De Blasio Promises ‘True Neighborhood Policing’ for New York

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New York’s first expansion of its police force in two decades will let officers become more familiar with the communities they serve, Mayor Bill de Blasio said.

“We are taking policing to the next level in this city, both in terms of deepening our safety and creating a true partnership between police and community,” de Blasio said Thursday at a news briefing in upper Manhattan with Police Commissioner Bill Bratton.

The plan calls for 1,000 veteran police officers to walk beats in some of the most crime-ridden neighborhoods. About 300 others will be permanently assigned to a rapid-deployment force as a boost to the 1,000-officer counterintelligence division. An additional 400 cops on desk duty will be freed to work patrols, their positions filled by civilians, de Blasio said.

The program was announced at a YMHA in the 34th precinct, which covers the diverse residential neighborhood of Washington Heights. There, and in other neighborhoods, an eight-hour day shift will be staffed by 35 officers instead of the current 27, allowing some officers to go “off radio” and spend two hours interacting with people in churches, grocery stores and their apartment building lobbies, said Stephen Davis, the department’s chief spokesman.

‘Profound Reforms’

“Profound reforms are under way,” the mayor told a meeting of ministers at police headquarters Tuesday. They include “the retraining of our entire force to emphasize cooperation and involvement with the community, to show approaches for de-escalating in any confrontation between an individual and a member of this force.”

The mayor this week reversed his opposition to new hiring when he presented a budget for next fiscal year that included $170 million to add almost 1,300 to the 35,000-officer force. The decision came after almost six months in which homicides increased compared with record lows in the same period last year, even as total crime decreased 6.6 percent.

The mayor cited statistics that show shootings fell last week compared with a year ago.

“Crime is going down, shootings down, robberies down, assaults down,” he said.

De Blasio, a Democrat who assumed office in 2014, spent much of his first year trying to balance public anger about law-enforcement violence with union concerns that he was unsympathetic to the difficulties of policing.

The turmoil escalated when citywide protests erupted over a grand jury’s decision in December not to indict an officer in the death of an unarmed black man during an arrest. Later that month, two officers were killed in an ambush while sitting in their patrol car in Brooklyn.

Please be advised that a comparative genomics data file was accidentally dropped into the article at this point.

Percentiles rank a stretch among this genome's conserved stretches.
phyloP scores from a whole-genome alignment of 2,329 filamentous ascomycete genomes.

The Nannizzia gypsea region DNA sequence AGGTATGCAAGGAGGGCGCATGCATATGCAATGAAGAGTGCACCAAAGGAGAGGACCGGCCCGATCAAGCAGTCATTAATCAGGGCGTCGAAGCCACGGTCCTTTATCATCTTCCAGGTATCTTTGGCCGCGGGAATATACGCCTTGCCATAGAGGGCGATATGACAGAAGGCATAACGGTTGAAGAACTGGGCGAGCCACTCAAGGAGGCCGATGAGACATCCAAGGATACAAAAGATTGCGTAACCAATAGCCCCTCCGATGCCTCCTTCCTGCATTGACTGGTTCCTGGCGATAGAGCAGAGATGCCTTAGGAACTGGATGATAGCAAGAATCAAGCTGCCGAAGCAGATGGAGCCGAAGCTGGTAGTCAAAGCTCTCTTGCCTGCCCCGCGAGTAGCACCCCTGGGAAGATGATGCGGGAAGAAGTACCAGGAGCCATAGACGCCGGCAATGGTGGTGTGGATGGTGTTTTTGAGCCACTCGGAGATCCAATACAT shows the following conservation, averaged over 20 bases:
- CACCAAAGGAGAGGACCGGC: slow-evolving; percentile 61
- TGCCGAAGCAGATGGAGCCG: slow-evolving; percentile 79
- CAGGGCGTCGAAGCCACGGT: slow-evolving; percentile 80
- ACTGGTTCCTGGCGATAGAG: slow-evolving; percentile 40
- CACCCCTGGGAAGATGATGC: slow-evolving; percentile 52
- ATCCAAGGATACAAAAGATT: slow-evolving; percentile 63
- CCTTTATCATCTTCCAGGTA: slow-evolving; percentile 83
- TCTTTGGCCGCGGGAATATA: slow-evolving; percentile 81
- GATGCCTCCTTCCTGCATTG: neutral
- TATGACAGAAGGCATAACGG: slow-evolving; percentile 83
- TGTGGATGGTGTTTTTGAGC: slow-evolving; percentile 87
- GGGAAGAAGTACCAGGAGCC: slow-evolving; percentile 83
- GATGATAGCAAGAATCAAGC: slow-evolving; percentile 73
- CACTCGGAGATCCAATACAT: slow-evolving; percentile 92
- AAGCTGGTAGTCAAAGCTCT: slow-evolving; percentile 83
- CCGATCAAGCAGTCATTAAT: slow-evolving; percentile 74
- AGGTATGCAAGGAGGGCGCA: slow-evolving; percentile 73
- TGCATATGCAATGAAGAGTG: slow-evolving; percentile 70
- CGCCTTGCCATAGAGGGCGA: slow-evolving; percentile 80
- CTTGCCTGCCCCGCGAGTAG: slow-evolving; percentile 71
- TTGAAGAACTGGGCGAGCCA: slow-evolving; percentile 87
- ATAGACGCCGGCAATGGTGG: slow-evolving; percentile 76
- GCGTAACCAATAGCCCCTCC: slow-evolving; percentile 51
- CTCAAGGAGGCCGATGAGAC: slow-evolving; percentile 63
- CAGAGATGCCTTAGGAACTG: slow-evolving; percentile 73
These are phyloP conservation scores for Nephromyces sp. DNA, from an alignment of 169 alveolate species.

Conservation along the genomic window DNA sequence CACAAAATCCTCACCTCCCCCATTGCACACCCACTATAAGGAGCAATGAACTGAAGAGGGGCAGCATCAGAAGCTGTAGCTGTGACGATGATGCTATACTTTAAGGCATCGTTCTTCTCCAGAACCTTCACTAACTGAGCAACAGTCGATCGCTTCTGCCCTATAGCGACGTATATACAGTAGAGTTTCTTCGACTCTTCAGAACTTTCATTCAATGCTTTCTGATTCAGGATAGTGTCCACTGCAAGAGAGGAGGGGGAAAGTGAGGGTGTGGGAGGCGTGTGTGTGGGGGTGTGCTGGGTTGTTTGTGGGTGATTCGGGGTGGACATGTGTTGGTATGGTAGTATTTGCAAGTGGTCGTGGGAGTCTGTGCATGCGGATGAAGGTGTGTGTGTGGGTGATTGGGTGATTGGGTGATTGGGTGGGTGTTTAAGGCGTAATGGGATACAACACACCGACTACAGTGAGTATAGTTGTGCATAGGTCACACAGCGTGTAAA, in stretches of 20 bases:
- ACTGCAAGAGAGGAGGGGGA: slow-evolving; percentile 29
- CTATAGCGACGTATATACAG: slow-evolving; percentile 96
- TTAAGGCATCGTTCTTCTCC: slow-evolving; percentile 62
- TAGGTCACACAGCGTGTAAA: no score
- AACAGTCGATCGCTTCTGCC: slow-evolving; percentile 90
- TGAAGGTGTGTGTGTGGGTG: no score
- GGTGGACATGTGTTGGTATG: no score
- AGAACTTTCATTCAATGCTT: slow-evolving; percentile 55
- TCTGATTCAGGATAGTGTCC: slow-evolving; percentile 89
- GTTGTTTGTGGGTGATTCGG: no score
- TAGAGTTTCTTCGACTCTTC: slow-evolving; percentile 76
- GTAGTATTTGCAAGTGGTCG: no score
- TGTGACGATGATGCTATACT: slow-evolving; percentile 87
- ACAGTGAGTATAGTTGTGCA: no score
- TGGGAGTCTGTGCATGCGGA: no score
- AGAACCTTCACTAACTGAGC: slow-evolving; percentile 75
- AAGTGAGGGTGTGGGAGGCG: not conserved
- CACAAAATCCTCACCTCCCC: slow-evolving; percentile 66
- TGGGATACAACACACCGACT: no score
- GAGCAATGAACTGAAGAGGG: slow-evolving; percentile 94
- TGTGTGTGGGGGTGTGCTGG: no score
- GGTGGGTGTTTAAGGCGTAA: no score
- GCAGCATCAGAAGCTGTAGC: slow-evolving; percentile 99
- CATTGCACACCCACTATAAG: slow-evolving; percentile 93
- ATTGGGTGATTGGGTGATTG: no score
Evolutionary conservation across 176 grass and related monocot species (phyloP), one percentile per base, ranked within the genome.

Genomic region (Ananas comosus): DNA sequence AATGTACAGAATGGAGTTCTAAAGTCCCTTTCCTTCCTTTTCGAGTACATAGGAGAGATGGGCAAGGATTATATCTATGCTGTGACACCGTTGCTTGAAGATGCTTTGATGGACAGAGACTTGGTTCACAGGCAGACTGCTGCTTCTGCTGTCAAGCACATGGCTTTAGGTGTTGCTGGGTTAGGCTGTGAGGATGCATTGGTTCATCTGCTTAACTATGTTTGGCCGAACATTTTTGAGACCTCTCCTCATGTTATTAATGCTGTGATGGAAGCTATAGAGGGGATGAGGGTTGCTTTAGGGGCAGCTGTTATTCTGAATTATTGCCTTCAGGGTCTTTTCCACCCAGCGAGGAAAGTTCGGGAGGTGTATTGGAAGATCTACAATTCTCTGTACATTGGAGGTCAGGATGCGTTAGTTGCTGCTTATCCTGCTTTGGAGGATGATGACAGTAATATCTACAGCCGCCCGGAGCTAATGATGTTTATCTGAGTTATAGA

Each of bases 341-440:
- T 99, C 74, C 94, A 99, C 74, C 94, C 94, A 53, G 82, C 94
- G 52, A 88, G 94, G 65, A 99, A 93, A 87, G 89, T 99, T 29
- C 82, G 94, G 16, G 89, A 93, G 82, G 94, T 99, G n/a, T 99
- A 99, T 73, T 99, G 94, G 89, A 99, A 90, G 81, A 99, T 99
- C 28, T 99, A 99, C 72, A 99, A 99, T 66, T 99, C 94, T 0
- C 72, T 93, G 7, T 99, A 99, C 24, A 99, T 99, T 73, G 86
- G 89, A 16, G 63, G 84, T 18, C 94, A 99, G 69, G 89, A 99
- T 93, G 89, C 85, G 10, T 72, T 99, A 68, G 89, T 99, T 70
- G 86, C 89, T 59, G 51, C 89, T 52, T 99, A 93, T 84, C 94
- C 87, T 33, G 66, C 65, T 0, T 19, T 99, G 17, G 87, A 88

While he resisted spending more on police when crime was at an all-time low, de Blasio faced opposition from the City Council, Bratton and the unions. Ultimately, Bratton persuaded the mayor that he could combine his public-safety goals with his vision of a department in harmony with the communities it serves, the mayor said Tuesday.

De Blasio praised Bratton, who is in his second stint as commissioner, for getting “the ball rolling” on reducing crime in the biggest U.S. city.

Technology Upgrade

Bratton said the department will benefit this year from an unprecedented upgrade of technology. CompStat, a computerized crime-mapping system, will be transformed from a weekly report on paper to a database accessible to all patrol officers equipped with specially designed mobile phones and tablets.

“We will take it into the 21st century. It will be computerized, it will be paperless it will be instant; up to the hour,” Bratton said.

The NYPD reached a peak of about 40,800 officers in 2000, after an expansion that began in 1993, when the department totaled about 34,600 officers and the city reported 1,927 homicides. Added manpower, public-safety strategies and societal changes combined to reduce overall crime and the department reduced its headcount. By 2014, crime had fallen 75 percent since 1993; with murders at a record low of 333.

The mayor’s plan calls for placing a cap on overtime costs, which reached a record $683 million last year, and saving money by hiring civilians to do work now done by higher-paid officers with more generous benefits.

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